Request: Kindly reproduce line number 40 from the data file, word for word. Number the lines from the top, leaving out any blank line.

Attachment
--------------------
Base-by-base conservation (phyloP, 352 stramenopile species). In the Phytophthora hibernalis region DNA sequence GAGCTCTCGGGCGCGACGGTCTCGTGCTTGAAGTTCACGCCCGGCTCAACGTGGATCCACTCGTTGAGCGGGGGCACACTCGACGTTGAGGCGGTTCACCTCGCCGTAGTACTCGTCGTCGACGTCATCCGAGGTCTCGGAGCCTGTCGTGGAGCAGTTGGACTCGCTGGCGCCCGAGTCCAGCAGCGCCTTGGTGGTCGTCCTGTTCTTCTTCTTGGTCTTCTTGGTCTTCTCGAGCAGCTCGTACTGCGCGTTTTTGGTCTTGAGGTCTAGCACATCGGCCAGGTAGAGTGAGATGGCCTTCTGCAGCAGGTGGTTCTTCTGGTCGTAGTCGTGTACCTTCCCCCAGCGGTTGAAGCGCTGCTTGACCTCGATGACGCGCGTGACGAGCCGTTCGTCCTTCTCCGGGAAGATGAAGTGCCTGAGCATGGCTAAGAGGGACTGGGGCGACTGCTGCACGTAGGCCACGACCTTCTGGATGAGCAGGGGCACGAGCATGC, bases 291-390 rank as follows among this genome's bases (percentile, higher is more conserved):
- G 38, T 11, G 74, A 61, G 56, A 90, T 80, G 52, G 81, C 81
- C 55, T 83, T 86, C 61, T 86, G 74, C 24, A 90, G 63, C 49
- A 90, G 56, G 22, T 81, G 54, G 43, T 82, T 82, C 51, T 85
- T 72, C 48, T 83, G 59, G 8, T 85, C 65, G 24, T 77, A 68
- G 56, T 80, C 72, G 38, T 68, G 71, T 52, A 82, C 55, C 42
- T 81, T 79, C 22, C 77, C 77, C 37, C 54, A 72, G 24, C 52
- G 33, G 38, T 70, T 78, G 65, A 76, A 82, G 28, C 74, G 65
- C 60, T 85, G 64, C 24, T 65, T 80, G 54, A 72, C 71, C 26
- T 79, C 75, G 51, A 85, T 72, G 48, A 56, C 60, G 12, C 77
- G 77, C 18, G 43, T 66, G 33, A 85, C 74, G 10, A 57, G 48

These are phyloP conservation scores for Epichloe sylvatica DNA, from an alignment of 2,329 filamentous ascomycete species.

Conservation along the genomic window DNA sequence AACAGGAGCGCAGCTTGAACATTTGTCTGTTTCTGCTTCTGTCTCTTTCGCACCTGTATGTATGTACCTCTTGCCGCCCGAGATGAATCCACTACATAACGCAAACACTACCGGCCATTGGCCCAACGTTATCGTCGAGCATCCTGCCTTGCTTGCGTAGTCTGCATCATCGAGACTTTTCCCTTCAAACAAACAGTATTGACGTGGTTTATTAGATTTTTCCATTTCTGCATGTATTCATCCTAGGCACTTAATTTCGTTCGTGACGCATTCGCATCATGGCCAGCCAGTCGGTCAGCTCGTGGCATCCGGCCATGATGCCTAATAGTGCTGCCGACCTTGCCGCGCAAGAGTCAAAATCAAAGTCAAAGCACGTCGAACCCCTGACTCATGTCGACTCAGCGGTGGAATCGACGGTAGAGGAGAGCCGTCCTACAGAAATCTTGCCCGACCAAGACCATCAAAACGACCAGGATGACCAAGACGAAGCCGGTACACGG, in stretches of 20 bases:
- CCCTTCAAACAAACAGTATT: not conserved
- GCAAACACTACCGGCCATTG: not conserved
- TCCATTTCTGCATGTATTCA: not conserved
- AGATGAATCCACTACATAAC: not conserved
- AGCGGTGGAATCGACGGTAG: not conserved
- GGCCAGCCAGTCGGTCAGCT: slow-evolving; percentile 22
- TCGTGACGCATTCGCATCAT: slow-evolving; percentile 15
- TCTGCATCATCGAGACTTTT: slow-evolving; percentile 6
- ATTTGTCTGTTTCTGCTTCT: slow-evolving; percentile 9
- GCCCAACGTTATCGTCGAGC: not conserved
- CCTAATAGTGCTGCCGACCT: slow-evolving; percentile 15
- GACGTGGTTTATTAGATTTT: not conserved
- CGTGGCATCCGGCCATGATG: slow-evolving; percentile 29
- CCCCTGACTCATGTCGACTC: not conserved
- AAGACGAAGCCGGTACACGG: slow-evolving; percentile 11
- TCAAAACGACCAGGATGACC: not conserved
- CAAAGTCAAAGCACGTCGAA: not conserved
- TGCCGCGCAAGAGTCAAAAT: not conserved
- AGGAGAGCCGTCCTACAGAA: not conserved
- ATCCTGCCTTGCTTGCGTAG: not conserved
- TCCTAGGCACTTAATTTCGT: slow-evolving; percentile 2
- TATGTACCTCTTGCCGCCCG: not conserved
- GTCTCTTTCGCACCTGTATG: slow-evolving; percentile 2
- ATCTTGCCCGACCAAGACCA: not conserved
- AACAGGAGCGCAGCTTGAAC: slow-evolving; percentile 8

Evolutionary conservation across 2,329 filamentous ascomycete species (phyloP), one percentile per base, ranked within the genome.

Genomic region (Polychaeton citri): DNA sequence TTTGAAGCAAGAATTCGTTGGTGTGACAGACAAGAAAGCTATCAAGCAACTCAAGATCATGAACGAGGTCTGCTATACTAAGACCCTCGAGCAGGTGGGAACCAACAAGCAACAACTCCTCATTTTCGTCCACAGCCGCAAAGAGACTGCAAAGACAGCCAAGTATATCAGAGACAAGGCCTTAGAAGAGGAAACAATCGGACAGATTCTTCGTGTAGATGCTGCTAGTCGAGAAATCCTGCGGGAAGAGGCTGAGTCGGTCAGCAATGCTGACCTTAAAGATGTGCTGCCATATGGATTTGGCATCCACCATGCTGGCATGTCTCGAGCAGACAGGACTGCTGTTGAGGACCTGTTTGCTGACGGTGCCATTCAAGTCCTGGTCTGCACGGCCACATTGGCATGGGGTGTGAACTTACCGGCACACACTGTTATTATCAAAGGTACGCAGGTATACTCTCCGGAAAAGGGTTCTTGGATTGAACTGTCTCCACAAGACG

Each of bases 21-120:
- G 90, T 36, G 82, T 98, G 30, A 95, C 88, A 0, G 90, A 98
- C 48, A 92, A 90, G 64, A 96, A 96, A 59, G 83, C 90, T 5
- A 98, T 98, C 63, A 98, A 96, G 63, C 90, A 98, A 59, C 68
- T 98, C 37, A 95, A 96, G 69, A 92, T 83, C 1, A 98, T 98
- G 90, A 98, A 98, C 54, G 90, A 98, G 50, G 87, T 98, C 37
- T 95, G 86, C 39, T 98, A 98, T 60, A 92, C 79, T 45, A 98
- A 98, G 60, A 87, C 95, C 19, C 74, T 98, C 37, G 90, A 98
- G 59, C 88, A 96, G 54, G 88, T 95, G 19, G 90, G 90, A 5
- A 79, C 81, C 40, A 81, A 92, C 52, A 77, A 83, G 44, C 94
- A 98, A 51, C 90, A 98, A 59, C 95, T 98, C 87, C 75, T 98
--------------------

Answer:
Genomic region (Polychaeton citri): DNA sequence TTTGAAGCAAGAATTCGTTGGTGTGACAGACAAGAAAGCTATCAAGCAACTCAAGATCATGAACGAGGTCTGCTATACTAAGACCCTCGAGCAGGTGGGAACCAACAAGCAACAACTCCTCATTTTCGTCCACAGCCGCAAAGAGACTGCAAAGACAGCCAAGTATATCAGAGACAAGGCCTTAGAAGAGGAAACAATCGGACAGATTCTTCGTGTAGATGCTGCTAGTCGAGAAATCCTGCGGGAAGAGGCTGAGTCGGTCAGCAATGCTGACCTTAAAGATGTGCTGCCATATGGATTTGGCATCCACCATGCTGGCATGTCTCGAGCAGACAGGACTGCTGTTGAGGACCTGTTTGCTGACGGTGCCATTCAAGTCCTGGTCTGCACGGCCACATTGGCATGGGGTGTGAACTTACCGGCACACACTGTTATTATCAAAGGTACGCAGGTATACTCTCCGGAAAAGGGTTCTTGGATTGAACTGTCTCCACAAGACG